Scent research has given us some amazing information about how humans process and respond to olfactory stimulation, especially as it relates to emotions. Consider the following, taken from The Smell Report, a publication of the Social Issues Research Centre in Oxford, England:
- Our olfactory receptors are directly connected to the limbic system, the most ancient and primitive part of the brain, which is thought to be the seat of emotion. Smell sensations are relayed to the cortex, where ‘cognitive’ recognition occurs, only after the deepest parts of our brains have been stimulated. Thus, by the time we correctly name a particular scent as, for example, ‘vanilla’ , the scent has already activated the limbic system, triggering more deep-seated emotional responses.
- Studies have demonstrated that although subjects do respond to some extent to odourless placebos which they think are fragrances, the effect of the real thing is significantly greater. The thought of pleasant fragrances may be enough to make us a bit more cheerful, but the actual smell can have dramatic effects in improving our mood and sense of well-being.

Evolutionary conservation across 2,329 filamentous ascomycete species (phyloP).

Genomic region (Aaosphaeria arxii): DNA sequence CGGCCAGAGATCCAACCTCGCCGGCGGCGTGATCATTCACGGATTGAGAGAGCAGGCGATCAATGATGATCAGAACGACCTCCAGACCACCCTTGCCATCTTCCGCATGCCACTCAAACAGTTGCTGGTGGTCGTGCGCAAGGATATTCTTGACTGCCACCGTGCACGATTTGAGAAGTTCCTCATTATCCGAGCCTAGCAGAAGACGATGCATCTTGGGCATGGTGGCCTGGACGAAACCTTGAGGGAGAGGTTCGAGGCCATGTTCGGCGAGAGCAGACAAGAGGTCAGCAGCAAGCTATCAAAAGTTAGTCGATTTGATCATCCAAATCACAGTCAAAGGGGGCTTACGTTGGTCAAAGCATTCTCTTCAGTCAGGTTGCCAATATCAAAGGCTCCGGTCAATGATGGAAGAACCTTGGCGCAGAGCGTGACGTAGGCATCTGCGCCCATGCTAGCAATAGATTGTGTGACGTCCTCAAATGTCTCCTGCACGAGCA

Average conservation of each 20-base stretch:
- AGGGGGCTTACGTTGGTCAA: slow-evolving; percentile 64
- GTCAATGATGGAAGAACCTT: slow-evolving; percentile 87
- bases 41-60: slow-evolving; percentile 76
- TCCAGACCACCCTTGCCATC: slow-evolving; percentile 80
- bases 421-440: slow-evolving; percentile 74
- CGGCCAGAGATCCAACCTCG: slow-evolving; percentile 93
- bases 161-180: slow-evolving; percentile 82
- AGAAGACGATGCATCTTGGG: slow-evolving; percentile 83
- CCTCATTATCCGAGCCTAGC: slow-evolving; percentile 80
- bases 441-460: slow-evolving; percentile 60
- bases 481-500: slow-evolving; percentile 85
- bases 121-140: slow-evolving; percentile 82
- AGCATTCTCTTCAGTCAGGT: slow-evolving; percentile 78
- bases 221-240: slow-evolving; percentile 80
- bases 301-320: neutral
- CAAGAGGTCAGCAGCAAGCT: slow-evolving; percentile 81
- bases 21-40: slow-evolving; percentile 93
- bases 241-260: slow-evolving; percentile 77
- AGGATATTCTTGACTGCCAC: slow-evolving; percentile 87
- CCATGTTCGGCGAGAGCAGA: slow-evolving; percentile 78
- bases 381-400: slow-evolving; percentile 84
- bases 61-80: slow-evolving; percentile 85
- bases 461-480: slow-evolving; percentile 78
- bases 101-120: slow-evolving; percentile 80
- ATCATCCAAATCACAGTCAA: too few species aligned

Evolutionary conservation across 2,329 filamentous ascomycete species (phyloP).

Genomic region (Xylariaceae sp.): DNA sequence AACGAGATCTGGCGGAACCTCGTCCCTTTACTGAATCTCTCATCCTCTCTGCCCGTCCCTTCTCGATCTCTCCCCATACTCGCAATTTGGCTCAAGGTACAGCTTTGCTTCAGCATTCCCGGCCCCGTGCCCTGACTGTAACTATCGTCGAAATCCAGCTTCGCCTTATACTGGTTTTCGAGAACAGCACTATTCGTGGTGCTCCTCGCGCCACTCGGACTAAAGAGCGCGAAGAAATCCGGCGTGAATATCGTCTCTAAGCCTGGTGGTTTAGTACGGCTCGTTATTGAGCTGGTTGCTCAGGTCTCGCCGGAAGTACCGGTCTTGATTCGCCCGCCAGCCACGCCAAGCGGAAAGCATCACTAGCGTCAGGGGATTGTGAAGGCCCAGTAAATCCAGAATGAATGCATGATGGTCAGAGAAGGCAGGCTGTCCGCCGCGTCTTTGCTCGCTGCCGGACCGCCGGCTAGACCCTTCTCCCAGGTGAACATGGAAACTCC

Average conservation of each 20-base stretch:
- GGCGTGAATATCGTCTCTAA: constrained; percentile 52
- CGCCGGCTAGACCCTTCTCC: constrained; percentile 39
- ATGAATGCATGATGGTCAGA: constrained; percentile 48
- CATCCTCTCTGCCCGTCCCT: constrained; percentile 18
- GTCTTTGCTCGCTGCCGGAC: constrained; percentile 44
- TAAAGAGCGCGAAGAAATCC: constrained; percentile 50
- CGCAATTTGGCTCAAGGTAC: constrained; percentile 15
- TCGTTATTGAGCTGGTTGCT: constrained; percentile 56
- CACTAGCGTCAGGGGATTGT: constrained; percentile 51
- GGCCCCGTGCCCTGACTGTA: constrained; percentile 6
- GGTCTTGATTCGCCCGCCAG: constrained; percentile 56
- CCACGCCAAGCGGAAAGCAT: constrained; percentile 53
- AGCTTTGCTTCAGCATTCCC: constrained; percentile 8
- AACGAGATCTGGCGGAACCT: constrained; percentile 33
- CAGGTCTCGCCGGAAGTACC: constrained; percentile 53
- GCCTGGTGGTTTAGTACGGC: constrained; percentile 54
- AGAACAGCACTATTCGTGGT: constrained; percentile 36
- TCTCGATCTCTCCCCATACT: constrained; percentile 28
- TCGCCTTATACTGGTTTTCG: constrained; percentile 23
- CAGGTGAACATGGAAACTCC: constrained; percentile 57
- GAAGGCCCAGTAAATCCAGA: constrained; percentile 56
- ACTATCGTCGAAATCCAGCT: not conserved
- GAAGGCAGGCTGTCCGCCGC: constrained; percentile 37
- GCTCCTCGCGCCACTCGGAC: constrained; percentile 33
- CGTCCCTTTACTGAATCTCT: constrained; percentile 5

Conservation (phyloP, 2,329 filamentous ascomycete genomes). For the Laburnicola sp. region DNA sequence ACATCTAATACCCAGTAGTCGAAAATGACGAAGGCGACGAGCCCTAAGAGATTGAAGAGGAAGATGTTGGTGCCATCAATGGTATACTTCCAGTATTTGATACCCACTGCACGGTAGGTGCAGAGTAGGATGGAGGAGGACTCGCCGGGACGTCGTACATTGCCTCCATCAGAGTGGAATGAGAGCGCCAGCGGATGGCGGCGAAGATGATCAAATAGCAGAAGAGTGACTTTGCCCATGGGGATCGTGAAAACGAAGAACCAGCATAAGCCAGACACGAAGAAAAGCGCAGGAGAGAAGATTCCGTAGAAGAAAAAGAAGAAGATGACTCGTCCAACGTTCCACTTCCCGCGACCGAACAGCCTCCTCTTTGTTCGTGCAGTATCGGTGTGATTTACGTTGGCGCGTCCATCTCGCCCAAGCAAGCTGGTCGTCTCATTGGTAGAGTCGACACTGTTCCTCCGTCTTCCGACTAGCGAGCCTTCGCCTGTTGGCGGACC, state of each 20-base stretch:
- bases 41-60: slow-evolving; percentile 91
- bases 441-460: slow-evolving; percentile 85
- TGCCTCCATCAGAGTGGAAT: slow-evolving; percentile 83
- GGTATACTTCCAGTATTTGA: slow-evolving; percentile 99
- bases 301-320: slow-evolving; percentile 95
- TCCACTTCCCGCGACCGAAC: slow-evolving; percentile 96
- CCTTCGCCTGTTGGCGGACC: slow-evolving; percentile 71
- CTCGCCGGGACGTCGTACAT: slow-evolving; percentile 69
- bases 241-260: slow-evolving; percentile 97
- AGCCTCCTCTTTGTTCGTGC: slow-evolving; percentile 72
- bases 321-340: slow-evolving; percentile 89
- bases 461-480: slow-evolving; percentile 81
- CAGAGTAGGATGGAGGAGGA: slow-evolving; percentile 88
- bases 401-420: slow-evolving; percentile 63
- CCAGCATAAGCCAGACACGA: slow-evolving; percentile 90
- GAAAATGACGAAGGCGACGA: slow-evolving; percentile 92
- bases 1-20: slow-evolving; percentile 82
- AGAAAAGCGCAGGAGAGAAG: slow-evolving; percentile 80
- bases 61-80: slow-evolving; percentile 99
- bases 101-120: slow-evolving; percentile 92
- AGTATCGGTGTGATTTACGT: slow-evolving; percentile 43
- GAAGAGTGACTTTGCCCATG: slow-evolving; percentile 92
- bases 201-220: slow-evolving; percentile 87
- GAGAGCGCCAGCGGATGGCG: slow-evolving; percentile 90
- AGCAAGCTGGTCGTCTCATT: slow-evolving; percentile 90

- Although olfactory sensitivity generally declines with age, pleasant fragrances have been found to have positive effects on mood in all age groups.
The mood-improving effects of pleasant smells may not always work to our advantage: by enhancing our positive perceptions and emotions, pleasant scents can cloud our judgement. In an experiment in a Las Vegas casino, the amount of money gambled in a slot machine increased by over 45% when the site was odorised with a pleasant aroma!
- In another study – a consumer test of shampoos – a shampoo which participants ranked last on general performance in an initial test, was ranked first in a second test after its fragrance had been altered. In the second test, participants said that the shampoo was easier to rinse out, foamed better and left the hair more glossy. Only the fragrance had been changed.